Sir, Your editorial “In defence of eyebrows and cosy fireside chats at BoE” (March 4) rightly emphasises the recent progress that the Bank of England has made in improving its own governance, and the need for it to have wide and sensitive intelligence gathering capabilities, and to use them wisely.
But this point is quite separate from the accountability that is at stake in the Grabiner inquiry. As Charles Béar QC’s opinion underlines, there are two potential tests of conduct here. The first asks the normative question: in this case, whether staff at the Bank ought to have been aware of and/or acted with regard to forex market manipulation. The second asks the factual question: whether staff at the Bank were in fact aware of or involved in actual or potential market manipulation.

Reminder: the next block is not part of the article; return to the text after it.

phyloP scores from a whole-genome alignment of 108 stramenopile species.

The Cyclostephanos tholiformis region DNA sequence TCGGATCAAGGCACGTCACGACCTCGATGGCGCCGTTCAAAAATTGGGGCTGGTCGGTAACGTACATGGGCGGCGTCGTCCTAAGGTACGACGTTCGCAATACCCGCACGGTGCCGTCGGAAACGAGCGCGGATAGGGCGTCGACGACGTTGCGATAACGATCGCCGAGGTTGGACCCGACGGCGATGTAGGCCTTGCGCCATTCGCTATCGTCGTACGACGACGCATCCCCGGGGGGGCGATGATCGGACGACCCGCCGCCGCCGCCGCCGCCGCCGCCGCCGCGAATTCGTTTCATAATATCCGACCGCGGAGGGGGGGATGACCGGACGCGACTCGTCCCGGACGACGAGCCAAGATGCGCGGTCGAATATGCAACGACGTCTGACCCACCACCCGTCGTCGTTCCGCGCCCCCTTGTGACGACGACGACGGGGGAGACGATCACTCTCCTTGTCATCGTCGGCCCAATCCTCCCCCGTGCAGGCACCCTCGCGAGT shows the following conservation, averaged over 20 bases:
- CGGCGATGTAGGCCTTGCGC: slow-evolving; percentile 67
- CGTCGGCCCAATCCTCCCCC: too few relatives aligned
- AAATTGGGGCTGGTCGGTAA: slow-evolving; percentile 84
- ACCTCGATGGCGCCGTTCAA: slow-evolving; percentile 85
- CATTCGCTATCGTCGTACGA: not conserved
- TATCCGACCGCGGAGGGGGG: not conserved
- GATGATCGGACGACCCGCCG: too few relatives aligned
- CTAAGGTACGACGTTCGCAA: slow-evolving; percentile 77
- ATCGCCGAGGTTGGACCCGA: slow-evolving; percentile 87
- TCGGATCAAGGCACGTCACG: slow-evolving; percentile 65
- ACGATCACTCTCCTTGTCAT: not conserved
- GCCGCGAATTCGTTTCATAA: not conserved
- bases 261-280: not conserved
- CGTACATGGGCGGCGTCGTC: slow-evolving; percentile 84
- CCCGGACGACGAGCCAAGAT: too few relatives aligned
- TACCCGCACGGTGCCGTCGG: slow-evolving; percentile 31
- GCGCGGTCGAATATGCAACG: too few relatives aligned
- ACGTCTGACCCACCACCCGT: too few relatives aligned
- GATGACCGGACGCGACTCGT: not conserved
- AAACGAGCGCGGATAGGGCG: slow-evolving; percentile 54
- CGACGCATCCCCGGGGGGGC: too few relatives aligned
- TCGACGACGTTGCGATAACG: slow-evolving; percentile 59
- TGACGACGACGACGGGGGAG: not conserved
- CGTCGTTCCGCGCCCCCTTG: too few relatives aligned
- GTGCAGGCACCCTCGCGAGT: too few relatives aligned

As counsel’s opinion makes clear, the first test is the normal legal standard for inquiries into serious professional misconduct. The second is a lower and narrower standard, below that normally used in such cases. Yet the second is the standard adopted by the Grabiner inquiry’s terms of reference.